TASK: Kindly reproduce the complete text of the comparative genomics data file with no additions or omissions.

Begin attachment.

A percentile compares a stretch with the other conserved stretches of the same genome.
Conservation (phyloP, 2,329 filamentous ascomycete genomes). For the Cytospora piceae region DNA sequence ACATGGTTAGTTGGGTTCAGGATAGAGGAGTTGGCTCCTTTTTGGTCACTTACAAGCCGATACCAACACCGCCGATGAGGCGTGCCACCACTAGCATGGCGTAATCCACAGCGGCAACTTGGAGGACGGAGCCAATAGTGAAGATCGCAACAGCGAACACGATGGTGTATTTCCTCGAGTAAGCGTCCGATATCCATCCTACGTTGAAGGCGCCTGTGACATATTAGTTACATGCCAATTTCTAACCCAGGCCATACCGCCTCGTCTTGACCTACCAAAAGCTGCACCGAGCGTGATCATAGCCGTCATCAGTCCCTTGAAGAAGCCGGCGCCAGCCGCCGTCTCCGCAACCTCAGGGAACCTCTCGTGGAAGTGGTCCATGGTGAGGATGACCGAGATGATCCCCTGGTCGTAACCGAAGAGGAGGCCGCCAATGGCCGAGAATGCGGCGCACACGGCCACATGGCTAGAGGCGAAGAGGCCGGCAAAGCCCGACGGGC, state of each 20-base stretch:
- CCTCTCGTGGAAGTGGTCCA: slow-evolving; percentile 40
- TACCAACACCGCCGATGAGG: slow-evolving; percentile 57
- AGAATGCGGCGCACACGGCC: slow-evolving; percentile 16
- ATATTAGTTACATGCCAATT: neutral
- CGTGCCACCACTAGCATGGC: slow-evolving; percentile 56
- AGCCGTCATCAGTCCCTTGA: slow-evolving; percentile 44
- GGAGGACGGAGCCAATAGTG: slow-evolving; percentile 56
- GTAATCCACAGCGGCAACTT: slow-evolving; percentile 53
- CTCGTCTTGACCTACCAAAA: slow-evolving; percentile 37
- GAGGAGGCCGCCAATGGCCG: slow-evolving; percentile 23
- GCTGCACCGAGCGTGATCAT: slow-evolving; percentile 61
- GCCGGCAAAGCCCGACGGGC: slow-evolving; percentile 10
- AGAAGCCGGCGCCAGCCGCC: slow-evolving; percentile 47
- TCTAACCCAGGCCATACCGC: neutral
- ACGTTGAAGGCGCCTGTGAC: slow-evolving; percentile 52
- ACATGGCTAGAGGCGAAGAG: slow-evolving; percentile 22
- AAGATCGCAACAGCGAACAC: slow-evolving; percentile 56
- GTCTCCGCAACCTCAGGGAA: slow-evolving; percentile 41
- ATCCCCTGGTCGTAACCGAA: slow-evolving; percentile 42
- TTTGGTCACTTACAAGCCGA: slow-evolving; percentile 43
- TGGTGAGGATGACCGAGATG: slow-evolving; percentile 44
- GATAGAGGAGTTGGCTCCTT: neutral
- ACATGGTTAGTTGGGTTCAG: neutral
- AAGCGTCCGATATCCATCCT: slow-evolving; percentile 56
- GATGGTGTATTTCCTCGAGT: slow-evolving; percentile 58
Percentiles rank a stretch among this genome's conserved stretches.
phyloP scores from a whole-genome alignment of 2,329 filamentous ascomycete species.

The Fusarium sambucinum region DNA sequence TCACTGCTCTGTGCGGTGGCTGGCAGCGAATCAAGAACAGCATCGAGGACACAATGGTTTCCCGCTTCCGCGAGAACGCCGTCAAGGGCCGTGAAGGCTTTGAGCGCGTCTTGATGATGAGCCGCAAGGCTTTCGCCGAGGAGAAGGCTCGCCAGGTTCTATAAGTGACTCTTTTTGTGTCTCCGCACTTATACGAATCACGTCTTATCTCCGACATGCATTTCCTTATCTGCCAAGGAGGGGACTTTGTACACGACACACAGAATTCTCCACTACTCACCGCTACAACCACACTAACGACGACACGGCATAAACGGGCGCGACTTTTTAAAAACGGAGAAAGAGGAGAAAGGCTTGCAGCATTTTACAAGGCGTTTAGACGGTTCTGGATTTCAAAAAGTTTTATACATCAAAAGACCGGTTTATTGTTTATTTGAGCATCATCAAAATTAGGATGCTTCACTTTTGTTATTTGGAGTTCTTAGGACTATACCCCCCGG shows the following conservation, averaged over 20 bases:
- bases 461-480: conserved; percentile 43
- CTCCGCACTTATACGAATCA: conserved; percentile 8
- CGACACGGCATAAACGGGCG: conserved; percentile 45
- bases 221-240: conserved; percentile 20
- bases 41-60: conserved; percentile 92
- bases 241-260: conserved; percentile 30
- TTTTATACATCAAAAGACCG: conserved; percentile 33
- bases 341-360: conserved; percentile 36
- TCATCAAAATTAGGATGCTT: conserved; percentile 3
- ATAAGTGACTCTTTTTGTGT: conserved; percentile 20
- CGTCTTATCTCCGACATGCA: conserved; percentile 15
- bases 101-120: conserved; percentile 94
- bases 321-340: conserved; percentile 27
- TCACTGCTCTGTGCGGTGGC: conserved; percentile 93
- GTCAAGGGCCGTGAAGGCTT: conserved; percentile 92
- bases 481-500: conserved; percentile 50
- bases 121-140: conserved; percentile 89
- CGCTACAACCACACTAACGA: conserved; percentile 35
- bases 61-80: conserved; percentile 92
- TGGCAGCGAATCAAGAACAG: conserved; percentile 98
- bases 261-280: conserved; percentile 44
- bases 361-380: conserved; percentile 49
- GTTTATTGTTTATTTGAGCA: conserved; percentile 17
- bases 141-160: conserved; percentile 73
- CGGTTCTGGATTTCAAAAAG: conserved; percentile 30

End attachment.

A percentile compares a stretch with the other conserved stretches of the same genome.
Conservation (phyloP, 2,329 filamentous ascomycete genomes). For the Cytospora piceae region DNA sequence ACATGGTTAGTTGGGTTCAGGATAGAGGAGTTGGCTCCTTTTTGGTCACTTACAAGCCGATACCAACACCGCCGATGAGGCGTGCCACCACTAGCATGGCGTAATCCACAGCGGCAACTTGGAGGACGGAGCCAATAGTGAAGATCGCAACAGCGAACACGATGGTGTATTTCCTCGAGTAAGCGTCCGATATCCATCCTACGTTGAAGGCGCCTGTGACATATTAGTTACATGCCAATTTCTAACCCAGGCCATACCGCCTCGTCTTGACCTACCAAAAGCTGCACCGAGCGTGATCATAGCCGTCATCAGTCCCTTGAAGAAGCCGGCGCCAGCCGCCGTCTCCGCAACCTCAGGGAACCTCTCGTGGAAGTGGTCCATGGTGAGGATGACCGAGATGATCCCCTGGTCGTAACCGAAGAGGAGGCCGCCAATGGCCGAGAATGCGGCGCACACGGCCACATGGCTAGAGGCGAAGAGGCCGGCAAAGCCCGACGGGC, state of each 20-base stretch:
- CCTCTCGTGGAAGTGGTCCA: slow-evolving; percentile 40
- TACCAACACCGCCGATGAGG: slow-evolving; percentile 57
- AGAATGCGGCGCACACGGCC: slow-evolving; percentile 16
- ATATTAGTTACATGCCAATT: neutral
- CGTGCCACCACTAGCATGGC: slow-evolving; percentile 56
- AGCCGTCATCAGTCCCTTGA: slow-evolving; percentile 44
- GGAGGACGGAGCCAATAGTG: slow-evolving; percentile 56
- GTAATCCACAGCGGCAACTT: slow-evolving; percentile 53
- CTCGTCTTGACCTACCAAAA: slow-evolving; percentile 37
- GAGGAGGCCGCCAATGGCCG: slow-evolving; percentile 23
- GCTGCACCGAGCGTGATCAT: slow-evolving; percentile 61
- GCCGGCAAAGCCCGACGGGC: slow-evolving; percentile 10
- AGAAGCCGGCGCCAGCCGCC: slow-evolving; percentile 47
- TCTAACCCAGGCCATACCGC: neutral
- ACGTTGAAGGCGCCTGTGAC: slow-evolving; percentile 52
- ACATGGCTAGAGGCGAAGAG: slow-evolving; percentile 22
- AAGATCGCAACAGCGAACAC: slow-evolving; percentile 56
- GTCTCCGCAACCTCAGGGAA: slow-evolving; percentile 41
- ATCCCCTGGTCGTAACCGAA: slow-evolving; percentile 42
- TTTGGTCACTTACAAGCCGA: slow-evolving; percentile 43
- TGGTGAGGATGACCGAGATG: slow-evolving; percentile 44
- GATAGAGGAGTTGGCTCCTT: neutral
- ACATGGTTAGTTGGGTTCAG: neutral
- AAGCGTCCGATATCCATCCT: slow-evolving; percentile 56
- GATGGTGTATTTCCTCGAGT: slow-evolving; percentile 58
Percentiles rank a stretch among this genome's conserved stretches.
phyloP scores from a whole-genome alignment of 2,329 filamentous ascomycete species.

The Fusarium sambucinum region DNA sequence TCACTGCTCTGTGCGGTGGCTGGCAGCGAATCAAGAACAGCATCGAGGACACAATGGTTTCCCGCTTCCGCGAGAACGCCGTCAAGGGCCGTGAAGGCTTTGAGCGCGTCTTGATGATGAGCCGCAAGGCTTTCGCCGAGGAGAAGGCTCGCCAGGTTCTATAAGTGACTCTTTTTGTGTCTCCGCACTTATACGAATCACGTCTTATCTCCGACATGCATTTCCTTATCTGCCAAGGAGGGGACTTTGTACACGACACACAGAATTCTCCACTACTCACCGCTACAACCACACTAACGACGACACGGCATAAACGGGCGCGACTTTTTAAAAACGGAGAAAGAGGAGAAAGGCTTGCAGCATTTTACAAGGCGTTTAGACGGTTCTGGATTTCAAAAAGTTTTATACATCAAAAGACCGGTTTATTGTTTATTTGAGCATCATCAAAATTAGGATGCTTCACTTTTGTTATTTGGAGTTCTTAGGACTATACCCCCCGG shows the following conservation, averaged over 20 bases:
- bases 461-480: conserved; percentile 43
- CTCCGCACTTATACGAATCA: conserved; percentile 8
- CGACACGGCATAAACGGGCG: conserved; percentile 45
- bases 221-240: conserved; percentile 20
- bases 41-60: conserved; percentile 92
- bases 241-260: conserved; percentile 30
- TTTTATACATCAAAAGACCG: conserved; percentile 33
- bases 341-360: conserved; percentile 36
- TCATCAAAATTAGGATGCTT: conserved; percentile 3
- ATAAGTGACTCTTTTTGTGT: conserved; percentile 20
- CGTCTTATCTCCGACATGCA: conserved; percentile 15
- bases 101-120: conserved; percentile 94
- bases 321-340: conserved; percentile 27
- TCACTGCTCTGTGCGGTGGC: conserved; percentile 93
- GTCAAGGGCCGTGAAGGCTT: conserved; percentile 92
- bases 481-500: conserved; percentile 50
- bases 121-140: conserved; percentile 89
- CGCTACAACCACACTAACGA: conserved; percentile 35
- bases 61-80: conserved; percentile 92
- TGGCAGCGAATCAAGAACAG: conserved; percentile 98
- bases 261-280: conserved; percentile 44
- bases 361-380: conserved; percentile 49
- GTTTATTGTTTATTTGAGCA: conserved; percentile 17
- bases 141-160: conserved; percentile 73
- CGGTTCTGGATTTCAAAAAG: conserved; percentile 30